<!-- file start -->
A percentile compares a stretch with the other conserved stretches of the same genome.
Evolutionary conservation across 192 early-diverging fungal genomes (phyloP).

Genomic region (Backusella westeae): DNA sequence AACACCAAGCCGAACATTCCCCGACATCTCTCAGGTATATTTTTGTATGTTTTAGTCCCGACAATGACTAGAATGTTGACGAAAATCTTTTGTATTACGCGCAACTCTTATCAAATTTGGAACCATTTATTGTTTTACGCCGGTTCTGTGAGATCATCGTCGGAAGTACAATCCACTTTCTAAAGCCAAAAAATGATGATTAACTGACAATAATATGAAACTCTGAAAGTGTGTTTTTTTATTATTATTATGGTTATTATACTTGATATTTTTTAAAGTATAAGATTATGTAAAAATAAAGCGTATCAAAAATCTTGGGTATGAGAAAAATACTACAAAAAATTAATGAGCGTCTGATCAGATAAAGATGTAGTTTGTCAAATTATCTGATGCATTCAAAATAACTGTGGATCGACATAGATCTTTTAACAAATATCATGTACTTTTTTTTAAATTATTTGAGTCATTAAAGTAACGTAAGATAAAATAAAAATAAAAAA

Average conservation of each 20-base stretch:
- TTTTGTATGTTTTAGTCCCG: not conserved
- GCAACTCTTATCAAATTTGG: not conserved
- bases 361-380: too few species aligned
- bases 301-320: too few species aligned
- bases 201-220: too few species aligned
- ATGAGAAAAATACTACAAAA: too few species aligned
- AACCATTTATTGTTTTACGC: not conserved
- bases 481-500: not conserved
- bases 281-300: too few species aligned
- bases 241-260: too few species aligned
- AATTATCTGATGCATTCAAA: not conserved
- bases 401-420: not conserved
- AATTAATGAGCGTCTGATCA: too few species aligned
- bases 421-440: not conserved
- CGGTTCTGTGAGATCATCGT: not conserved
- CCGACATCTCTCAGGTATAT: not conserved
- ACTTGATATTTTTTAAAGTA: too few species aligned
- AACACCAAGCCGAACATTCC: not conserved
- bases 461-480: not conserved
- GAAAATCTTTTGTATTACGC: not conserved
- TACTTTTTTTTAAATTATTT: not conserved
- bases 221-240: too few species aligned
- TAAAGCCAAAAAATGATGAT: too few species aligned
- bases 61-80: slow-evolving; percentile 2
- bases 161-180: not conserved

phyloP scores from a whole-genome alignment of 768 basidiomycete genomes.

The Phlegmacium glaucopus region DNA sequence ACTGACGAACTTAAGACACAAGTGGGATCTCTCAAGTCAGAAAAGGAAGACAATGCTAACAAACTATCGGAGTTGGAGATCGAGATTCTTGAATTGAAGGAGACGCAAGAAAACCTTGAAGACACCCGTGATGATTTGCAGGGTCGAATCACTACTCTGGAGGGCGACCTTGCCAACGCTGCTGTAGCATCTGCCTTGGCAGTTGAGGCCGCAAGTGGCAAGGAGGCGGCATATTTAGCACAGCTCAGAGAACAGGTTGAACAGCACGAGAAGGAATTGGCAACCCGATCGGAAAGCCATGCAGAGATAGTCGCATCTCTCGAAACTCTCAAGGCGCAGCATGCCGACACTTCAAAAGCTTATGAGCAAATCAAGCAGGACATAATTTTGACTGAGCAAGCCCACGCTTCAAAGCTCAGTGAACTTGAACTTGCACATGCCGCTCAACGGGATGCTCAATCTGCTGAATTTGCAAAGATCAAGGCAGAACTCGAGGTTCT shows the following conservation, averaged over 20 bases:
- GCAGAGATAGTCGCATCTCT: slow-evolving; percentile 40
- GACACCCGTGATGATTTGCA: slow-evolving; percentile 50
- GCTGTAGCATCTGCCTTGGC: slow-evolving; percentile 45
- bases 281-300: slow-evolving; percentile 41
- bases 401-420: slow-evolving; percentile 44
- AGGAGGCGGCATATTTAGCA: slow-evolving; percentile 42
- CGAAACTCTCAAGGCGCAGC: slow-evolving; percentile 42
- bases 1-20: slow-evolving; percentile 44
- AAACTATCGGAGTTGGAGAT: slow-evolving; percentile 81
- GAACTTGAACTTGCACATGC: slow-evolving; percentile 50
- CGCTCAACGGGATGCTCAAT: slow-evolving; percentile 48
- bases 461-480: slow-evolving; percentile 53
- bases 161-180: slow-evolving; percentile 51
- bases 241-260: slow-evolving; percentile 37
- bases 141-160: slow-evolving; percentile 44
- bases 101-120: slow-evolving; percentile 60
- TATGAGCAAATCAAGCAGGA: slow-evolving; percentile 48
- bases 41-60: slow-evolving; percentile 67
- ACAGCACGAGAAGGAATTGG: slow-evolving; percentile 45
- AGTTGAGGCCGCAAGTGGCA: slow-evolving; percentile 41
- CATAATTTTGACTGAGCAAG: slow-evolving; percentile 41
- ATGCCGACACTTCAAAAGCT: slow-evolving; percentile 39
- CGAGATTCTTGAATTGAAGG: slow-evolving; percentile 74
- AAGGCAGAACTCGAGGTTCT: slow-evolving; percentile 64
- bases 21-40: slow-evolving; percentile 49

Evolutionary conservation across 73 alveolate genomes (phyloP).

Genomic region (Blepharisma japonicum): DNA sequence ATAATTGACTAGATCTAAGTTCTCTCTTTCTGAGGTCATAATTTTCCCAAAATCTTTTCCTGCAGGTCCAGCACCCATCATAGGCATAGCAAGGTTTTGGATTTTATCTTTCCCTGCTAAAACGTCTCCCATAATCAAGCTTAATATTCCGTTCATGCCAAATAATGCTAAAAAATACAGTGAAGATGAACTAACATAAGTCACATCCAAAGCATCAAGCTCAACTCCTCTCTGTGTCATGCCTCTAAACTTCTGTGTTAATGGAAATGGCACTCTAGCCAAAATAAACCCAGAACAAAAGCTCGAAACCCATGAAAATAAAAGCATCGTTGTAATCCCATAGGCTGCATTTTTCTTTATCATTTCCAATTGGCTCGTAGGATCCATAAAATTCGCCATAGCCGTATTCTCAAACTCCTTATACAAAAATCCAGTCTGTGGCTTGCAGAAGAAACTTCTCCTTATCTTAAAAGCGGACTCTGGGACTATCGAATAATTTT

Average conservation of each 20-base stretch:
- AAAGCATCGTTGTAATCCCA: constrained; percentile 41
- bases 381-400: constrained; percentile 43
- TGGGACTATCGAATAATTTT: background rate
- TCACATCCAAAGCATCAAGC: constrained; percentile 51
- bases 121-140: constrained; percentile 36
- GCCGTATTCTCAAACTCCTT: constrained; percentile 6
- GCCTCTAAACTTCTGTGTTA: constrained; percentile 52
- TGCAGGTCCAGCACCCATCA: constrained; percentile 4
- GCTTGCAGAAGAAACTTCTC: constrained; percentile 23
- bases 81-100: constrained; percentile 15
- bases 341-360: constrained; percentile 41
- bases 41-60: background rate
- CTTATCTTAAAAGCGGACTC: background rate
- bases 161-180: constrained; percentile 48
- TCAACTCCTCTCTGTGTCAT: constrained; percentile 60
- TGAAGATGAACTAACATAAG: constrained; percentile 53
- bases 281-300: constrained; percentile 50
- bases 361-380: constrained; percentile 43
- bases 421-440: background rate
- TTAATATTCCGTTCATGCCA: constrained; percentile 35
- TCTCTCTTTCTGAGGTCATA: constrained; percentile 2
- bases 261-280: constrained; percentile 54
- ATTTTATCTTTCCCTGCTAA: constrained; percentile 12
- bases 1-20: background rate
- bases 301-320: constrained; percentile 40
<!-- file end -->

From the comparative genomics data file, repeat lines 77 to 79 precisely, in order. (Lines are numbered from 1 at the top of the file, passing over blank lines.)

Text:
- bases 361-380: constrained; percentile 43
- bases 421-440: background rate
- TTAATATTCCGTTCATGCCA: constrained; percentile 35